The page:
Throughout it all, Lilly maintained her signature bright, printed aesthetic. “‘The Lilly’ doesn’t really follow trends,” she said in April of 1978. “It has become a kind of classic after all these years, kind of on the order of a Chanel suit. It doesn’t change, you can always recognize one.”
She kept designing until 1984, when what the Times describes as “a series of ill-timed expansions, combined with changing tastes toward more minimal designs” led the company to file for bankruptcy.
“Mom was never a businesswoman, but she was incredibly creative,” her daughter Liza said. “She never set out to become a recognizable designer. Her whole being was a free spirit. She was happiest when when she was designing. The pressures that she felt most were knowing how to run a business.” And so, when it got to be too much, she closed the doors.
The company was revived in the ’90s, by Sugartown Worldwide, Inc, a company that owned the brand until 2010, when it was sold to Oxford Industries for $60 million. Steven Stolman was the designer for that initial relaunch collection; Lilly served as a creative consultant.
“The label had two lives,” Stolman said. “There was Lilly Pulitzer when Lilly herself had her hand on the clothes, and then there was the Lilly Pulitzer when the label became the property of a corporate entity. Those clothes—the post-corporate ownership clothes—are very, very different than the original clothes. It’s as night and day as Coco Chanel’s designs for Chanel versus Karl Lagerfeld’s.”
In the ’90s, the brand had to adapt both to modern taste, but also to corporate ownership, and department store ambitions.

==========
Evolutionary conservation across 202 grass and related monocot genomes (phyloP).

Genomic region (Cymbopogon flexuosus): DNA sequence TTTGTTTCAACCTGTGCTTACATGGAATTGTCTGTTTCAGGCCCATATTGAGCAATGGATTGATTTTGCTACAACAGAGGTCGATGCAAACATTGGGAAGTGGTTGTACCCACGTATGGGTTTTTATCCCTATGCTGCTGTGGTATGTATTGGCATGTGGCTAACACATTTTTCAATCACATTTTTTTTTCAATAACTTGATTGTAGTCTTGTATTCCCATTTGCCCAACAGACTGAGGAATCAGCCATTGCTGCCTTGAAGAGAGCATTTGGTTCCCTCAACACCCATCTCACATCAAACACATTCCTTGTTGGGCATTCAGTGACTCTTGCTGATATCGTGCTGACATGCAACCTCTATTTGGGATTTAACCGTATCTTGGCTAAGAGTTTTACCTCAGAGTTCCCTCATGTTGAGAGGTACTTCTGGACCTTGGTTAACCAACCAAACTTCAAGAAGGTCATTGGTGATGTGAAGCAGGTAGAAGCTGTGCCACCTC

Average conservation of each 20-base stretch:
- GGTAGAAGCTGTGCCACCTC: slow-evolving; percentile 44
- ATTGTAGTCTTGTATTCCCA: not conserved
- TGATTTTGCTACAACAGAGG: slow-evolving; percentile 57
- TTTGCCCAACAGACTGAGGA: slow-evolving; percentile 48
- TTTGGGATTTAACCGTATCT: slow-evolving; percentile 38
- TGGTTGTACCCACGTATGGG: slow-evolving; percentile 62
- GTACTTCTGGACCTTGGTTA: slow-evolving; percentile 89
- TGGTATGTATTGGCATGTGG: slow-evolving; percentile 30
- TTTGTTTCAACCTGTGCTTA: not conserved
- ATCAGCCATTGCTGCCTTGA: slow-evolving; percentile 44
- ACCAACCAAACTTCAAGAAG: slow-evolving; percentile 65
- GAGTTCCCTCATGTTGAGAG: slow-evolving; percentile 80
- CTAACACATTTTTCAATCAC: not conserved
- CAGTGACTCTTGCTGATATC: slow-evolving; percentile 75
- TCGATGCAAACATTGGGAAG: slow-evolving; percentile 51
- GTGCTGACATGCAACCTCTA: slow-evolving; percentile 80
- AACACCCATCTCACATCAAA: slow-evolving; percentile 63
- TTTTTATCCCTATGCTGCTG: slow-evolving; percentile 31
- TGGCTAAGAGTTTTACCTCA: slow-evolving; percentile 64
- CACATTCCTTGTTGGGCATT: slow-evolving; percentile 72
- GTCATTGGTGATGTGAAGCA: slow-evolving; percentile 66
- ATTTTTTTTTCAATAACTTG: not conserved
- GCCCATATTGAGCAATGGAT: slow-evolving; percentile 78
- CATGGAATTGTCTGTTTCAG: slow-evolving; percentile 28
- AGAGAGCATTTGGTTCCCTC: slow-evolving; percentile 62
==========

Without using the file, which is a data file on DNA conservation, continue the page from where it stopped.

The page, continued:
“Clothes had gotten far more body conscious by 1993,” Stolman said. “Stretch fabrics had become the norm for women. Women wanted clothes that had a flexible fit, and the problem with 100 percent cotton poplin is that it is not flexible, so we needed to add further tailoring to make the dresses fit in a way that flattered women more. “
Despite clinging to its Palm Beach heritage, it wasn’t the same; it couldn’t be, if it wanted to scale—a local business being run out of a small Miami factory simply isn’t suited for mass-market retail goals.
And so the modern Lilly corporation looked to the future—moving their headquarters to Pennsylvania (the company now operates out of a pastel building nicknamed “The Pink Palace” in King of Prussia, and keeps a small design studio in Palm Beach), trying out trends like electric-neon prints, and launching collaborations with fellow giants like Target and Starbucks—all the while keeping an eye on the ethos of its namesake.
“Lilly herself was always looking forward and that’s how we approach our design process—forward-looking with a strong heritage,” Lilly Pulitzer Executive Vice President of Product Design and Development Mira Fain wrote via email. She pointed out that modern silhouettes and innovative fabrics, like the brand’s new UPF line (which helps block UV rays) are just as much a part of the current iteration of the iconic Lilly shift as classic dressmaker details and hand-painted prints.
“Through the years, women and girls of all ages have worn the brand for the sunniest days of their lives and made the happiest memories in Lilly—they’ve connected on a deeper level with the brand; they’ve connected emotionally,” CEO Michelle Kelly added, emphasizing the multi-generational nature of the company.
Lilly Pulitzer’s legions of hyper-engaged fans on social media (835,000 followers on Instagram and counting) serve as evidence to that connection, and prove an authentic heritage can be an appealing marketing tactic, especially when trying to capture customers of all ages.
But perhaps the strongest testament to the brand that Lilly Pulitzer created lies in the entrepreneur’s last name.
“Growing up, people always asked if we were any relation to the Pulitzer Prize,” Liza recalled.
And now? “People ask if Lilly was my mom.”
Photo Research by Jenny Newman and Design by Michael Stillwell